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Pushback for Anti-Israel Academics

At their annual meeting in Atlanta earlier this month, members of the American Historical Association voted down a factually flawed resolution condemning Israel. It was a victory that may also point the way for academic fields in the humanities to regain their lost credibility and stature on campus.

The AHA consists of faculty and graduate students who teach and study history throughout the country. Up for debate and a vote at the January meeting was a resolution condemning Israel for its conduct affecting higher education in Gaza, Israel itself, and the West Bank. For instance, the resolution claimed that Israel refuses “to allow students from Gaza to travel in order to pursue higher education abroad.”

Opponents marshaled evidence to prove this was untrue. Egypt, not Israel, controls the “Rafah crossing” that Gaza students and faculty heading toward universities abroad have used for decades. Unlike the benighted English-department faculty members from Columbia and Wesleyan universities who proposed a similar resolution two years ago, AHA historians were interested in facts. They likely knew that after Egypt closed the Rafah crossing in October 2014, Israel increased the flow of students leaving Gaza through the Erez crossing into Israel to the north, and on to Jordan for flights abroad.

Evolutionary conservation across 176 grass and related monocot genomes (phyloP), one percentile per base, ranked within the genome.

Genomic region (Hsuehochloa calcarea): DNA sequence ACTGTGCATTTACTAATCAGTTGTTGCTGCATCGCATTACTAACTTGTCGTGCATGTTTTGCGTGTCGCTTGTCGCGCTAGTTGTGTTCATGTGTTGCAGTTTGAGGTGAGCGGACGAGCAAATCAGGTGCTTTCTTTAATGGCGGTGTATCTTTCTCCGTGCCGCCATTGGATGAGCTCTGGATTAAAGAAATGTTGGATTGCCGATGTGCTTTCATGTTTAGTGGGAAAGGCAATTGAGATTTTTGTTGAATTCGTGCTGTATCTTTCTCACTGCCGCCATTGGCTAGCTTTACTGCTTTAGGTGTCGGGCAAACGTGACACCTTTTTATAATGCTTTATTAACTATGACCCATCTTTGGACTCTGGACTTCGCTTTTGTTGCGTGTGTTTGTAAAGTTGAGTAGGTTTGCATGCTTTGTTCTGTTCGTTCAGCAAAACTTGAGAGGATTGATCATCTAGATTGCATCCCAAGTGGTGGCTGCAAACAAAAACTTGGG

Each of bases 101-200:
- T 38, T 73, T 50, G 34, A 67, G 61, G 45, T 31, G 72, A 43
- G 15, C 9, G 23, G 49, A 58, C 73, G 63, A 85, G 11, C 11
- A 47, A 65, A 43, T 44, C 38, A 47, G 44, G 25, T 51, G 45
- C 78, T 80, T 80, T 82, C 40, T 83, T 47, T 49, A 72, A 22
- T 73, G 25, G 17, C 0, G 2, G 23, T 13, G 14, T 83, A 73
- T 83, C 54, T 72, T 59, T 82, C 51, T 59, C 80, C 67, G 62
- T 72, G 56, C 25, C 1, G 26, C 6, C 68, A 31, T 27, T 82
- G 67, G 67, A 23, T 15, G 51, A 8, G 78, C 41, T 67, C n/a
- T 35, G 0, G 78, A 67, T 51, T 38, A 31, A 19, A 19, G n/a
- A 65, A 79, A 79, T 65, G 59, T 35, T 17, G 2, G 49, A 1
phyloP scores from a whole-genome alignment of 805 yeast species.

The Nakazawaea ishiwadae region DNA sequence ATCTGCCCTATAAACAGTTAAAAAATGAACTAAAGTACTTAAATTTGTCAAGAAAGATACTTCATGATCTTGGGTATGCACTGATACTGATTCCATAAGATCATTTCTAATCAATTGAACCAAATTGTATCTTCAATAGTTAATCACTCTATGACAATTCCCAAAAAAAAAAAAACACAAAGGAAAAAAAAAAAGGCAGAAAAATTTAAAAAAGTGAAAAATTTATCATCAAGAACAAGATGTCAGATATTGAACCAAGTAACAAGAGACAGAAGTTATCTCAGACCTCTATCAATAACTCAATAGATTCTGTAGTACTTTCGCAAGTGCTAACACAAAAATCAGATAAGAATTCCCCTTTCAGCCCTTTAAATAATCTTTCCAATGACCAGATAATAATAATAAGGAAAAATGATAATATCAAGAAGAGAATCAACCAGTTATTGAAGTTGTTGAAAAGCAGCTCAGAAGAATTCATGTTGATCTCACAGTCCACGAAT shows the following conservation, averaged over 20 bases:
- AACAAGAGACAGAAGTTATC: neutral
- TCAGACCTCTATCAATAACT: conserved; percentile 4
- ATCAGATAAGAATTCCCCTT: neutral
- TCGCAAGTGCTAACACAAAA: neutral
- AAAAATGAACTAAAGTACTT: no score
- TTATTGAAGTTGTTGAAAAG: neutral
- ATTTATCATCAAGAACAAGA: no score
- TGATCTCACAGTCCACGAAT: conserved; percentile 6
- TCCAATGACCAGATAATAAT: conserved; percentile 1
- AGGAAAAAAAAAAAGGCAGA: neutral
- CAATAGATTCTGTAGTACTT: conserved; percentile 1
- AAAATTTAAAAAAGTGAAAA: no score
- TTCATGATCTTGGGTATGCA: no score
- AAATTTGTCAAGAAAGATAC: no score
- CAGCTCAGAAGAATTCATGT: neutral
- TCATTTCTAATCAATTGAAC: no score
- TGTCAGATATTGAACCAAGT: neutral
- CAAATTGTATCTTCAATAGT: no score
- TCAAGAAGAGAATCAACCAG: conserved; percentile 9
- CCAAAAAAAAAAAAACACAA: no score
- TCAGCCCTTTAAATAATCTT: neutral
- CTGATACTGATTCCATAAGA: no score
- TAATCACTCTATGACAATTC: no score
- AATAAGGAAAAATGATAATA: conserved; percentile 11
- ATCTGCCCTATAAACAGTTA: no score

But Jordan, which once issued transit visas in 10 days, now takes several months or longer because of increased security concerns about students from Gaza. The Palestinian Authority doesn’t pass on requests for permits to Israel without the visa from Jordan. Fellowships and other opportunities expire as a result.

The resolution also condemned Israel for an air attack on the Islamic University of Gaza during Operation Protective Edge in 2014. But it failed to mention that the campus housed a weapons development and testing facility, a valid target under the laws of war. ...

Read entire article at WSJ